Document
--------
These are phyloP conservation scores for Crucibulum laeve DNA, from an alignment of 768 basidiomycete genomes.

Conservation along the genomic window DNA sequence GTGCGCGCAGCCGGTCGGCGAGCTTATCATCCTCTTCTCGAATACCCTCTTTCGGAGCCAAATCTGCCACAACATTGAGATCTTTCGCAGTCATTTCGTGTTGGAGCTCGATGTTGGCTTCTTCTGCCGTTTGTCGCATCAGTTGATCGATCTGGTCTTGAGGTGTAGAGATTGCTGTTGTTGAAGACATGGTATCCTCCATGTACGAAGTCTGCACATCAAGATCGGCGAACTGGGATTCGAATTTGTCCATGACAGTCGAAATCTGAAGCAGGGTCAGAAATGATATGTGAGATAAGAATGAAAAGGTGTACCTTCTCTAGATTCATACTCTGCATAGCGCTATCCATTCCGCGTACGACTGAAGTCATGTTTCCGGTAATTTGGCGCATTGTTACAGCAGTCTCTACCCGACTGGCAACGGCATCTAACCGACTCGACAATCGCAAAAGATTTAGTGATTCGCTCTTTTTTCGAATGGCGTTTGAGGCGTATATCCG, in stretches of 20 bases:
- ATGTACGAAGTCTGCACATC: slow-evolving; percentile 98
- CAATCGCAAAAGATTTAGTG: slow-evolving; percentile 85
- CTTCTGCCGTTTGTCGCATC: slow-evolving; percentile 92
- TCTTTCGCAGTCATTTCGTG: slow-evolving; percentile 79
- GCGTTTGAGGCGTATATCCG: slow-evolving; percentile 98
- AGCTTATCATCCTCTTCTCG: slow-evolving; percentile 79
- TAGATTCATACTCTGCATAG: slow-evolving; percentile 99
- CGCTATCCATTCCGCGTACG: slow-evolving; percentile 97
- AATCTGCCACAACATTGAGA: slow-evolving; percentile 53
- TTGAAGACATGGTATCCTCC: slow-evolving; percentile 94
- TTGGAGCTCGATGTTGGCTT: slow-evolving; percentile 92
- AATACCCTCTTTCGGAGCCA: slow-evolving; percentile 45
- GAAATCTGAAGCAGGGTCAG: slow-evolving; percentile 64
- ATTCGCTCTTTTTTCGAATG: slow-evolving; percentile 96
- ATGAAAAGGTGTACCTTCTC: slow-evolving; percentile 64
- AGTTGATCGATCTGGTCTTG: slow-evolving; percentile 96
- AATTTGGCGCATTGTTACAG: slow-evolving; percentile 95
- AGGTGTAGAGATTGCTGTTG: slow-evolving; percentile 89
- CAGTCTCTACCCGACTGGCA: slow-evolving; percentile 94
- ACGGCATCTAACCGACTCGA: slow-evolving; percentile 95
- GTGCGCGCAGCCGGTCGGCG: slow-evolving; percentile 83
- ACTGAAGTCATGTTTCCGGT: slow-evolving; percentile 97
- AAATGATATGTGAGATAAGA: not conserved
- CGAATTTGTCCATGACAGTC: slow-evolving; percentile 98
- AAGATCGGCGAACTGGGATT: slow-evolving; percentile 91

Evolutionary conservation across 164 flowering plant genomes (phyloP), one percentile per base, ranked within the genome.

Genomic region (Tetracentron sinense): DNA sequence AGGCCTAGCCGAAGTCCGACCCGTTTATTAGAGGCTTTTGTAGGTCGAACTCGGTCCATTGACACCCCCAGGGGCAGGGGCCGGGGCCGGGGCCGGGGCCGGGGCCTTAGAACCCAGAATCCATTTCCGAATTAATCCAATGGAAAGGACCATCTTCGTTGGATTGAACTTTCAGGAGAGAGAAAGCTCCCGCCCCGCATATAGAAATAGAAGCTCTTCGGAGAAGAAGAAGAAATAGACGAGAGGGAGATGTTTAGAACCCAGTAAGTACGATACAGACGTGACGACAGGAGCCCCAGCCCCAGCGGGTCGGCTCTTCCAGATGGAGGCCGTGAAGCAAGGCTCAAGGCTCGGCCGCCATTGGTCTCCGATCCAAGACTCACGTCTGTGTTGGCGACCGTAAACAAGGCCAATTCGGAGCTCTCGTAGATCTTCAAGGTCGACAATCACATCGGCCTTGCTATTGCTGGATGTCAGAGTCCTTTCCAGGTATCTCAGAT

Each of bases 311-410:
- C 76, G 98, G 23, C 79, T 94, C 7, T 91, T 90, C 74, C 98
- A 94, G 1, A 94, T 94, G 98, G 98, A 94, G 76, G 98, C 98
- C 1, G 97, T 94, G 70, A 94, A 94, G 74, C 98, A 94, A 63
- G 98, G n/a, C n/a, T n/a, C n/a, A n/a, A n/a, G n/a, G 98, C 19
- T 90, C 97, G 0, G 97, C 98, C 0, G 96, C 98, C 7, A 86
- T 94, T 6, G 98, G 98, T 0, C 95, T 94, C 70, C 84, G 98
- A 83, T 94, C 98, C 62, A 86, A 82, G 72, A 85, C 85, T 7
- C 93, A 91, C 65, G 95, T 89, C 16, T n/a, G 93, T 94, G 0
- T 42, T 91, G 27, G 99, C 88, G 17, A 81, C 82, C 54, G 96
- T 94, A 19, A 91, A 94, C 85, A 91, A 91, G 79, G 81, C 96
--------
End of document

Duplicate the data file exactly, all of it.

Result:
These are phyloP conservation scores for Crucibulum laeve DNA, from an alignment of 768 basidiomycete genomes.

Conservation along the genomic window DNA sequence GTGCGCGCAGCCGGTCGGCGAGCTTATCATCCTCTTCTCGAATACCCTCTTTCGGAGCCAAATCTGCCACAACATTGAGATCTTTCGCAGTCATTTCGTGTTGGAGCTCGATGTTGGCTTCTTCTGCCGTTTGTCGCATCAGTTGATCGATCTGGTCTTGAGGTGTAGAGATTGCTGTTGTTGAAGACATGGTATCCTCCATGTACGAAGTCTGCACATCAAGATCGGCGAACTGGGATTCGAATTTGTCCATGACAGTCGAAATCTGAAGCAGGGTCAGAAATGATATGTGAGATAAGAATGAAAAGGTGTACCTTCTCTAGATTCATACTCTGCATAGCGCTATCCATTCCGCGTACGACTGAAGTCATGTTTCCGGTAATTTGGCGCATTGTTACAGCAGTCTCTACCCGACTGGCAACGGCATCTAACCGACTCGACAATCGCAAAAGATTTAGTGATTCGCTCTTTTTTCGAATGGCGTTTGAGGCGTATATCCG, in stretches of 20 bases:
- ATGTACGAAGTCTGCACATC: slow-evolving; percentile 98
- CAATCGCAAAAGATTTAGTG: slow-evolving; percentile 85
- CTTCTGCCGTTTGTCGCATC: slow-evolving; percentile 92
- TCTTTCGCAGTCATTTCGTG: slow-evolving; percentile 79
- GCGTTTGAGGCGTATATCCG: slow-evolving; percentile 98
- AGCTTATCATCCTCTTCTCG: slow-evolving; percentile 79
- TAGATTCATACTCTGCATAG: slow-evolving; percentile 99
- CGCTATCCATTCCGCGTACG: slow-evolving; percentile 97
- AATCTGCCACAACATTGAGA: slow-evolving; percentile 53
- TTGAAGACATGGTATCCTCC: slow-evolving; percentile 94
- TTGGAGCTCGATGTTGGCTT: slow-evolving; percentile 92
- AATACCCTCTTTCGGAGCCA: slow-evolving; percentile 45
- GAAATCTGAAGCAGGGTCAG: slow-evolving; percentile 64
- ATTCGCTCTTTTTTCGAATG: slow-evolving; percentile 96
- ATGAAAAGGTGTACCTTCTC: slow-evolving; percentile 64
- AGTTGATCGATCTGGTCTTG: slow-evolving; percentile 96
- AATTTGGCGCATTGTTACAG: slow-evolving; percentile 95
- AGGTGTAGAGATTGCTGTTG: slow-evolving; percentile 89
- CAGTCTCTACCCGACTGGCA: slow-evolving; percentile 94
- ACGGCATCTAACCGACTCGA: slow-evolving; percentile 95
- GTGCGCGCAGCCGGTCGGCG: slow-evolving; percentile 83
- ACTGAAGTCATGTTTCCGGT: slow-evolving; percentile 97
- AAATGATATGTGAGATAAGA: not conserved
- CGAATTTGTCCATGACAGTC: slow-evolving; percentile 98
- AAGATCGGCGAACTGGGATT: slow-evolving; percentile 91

Evolutionary conservation across 164 flowering plant genomes (phyloP), one percentile per base, ranked within the genome.

Genomic region (Tetracentron sinense): DNA sequence AGGCCTAGCCGAAGTCCGACCCGTTTATTAGAGGCTTTTGTAGGTCGAACTCGGTCCATTGACACCCCCAGGGGCAGGGGCCGGGGCCGGGGCCGGGGCCGGGGCCTTAGAACCCAGAATCCATTTCCGAATTAATCCAATGGAAAGGACCATCTTCGTTGGATTGAACTTTCAGGAGAGAGAAAGCTCCCGCCCCGCATATAGAAATAGAAGCTCTTCGGAGAAGAAGAAGAAATAGACGAGAGGGAGATGTTTAGAACCCAGTAAGTACGATACAGACGTGACGACAGGAGCCCCAGCCCCAGCGGGTCGGCTCTTCCAGATGGAGGCCGTGAAGCAAGGCTCAAGGCTCGGCCGCCATTGGTCTCCGATCCAAGACTCACGTCTGTGTTGGCGACCGTAAACAAGGCCAATTCGGAGCTCTCGTAGATCTTCAAGGTCGACAATCACATCGGCCTTGCTATTGCTGGATGTCAGAGTCCTTTCCAGGTATCTCAGAT

Each of bases 311-410:
- C 76, G 98, G 23, C 79, T 94, C 7, T 91, T 90, C 74, C 98
- A 94, G 1, A 94, T 94, G 98, G 98, A 94, G 76, G 98, C 98
- C 1, G 97, T 94, G 70, A 94, A 94, G 74, C 98, A 94, A 63
- G 98, G n/a, C n/a, T n/a, C n/a, A n/a, A n/a, G n/a, G 98, C 19
- T 90, C 97, G 0, G 97, C 98, C 0, G 96, C 98, C 7, A 86
- T 94, T 6, G 98, G 98, T 0, C 95, T 94, C 70, C 84, G 98
- A 83, T 94, C 98, C 62, A 86, A 82, G 72, A 85, C 85, T 7
- C 93, A 91, C 65, G 95, T 89, C 16, T n/a, G 93, T 94, G 0
- T 42, T 91, G 27, G 99, C 88, G 17, A 81, C 82, C 54, G 96
- T 94, A 19, A 91, A 94, C 85, A 91, A 91, G 79, G 81, C 96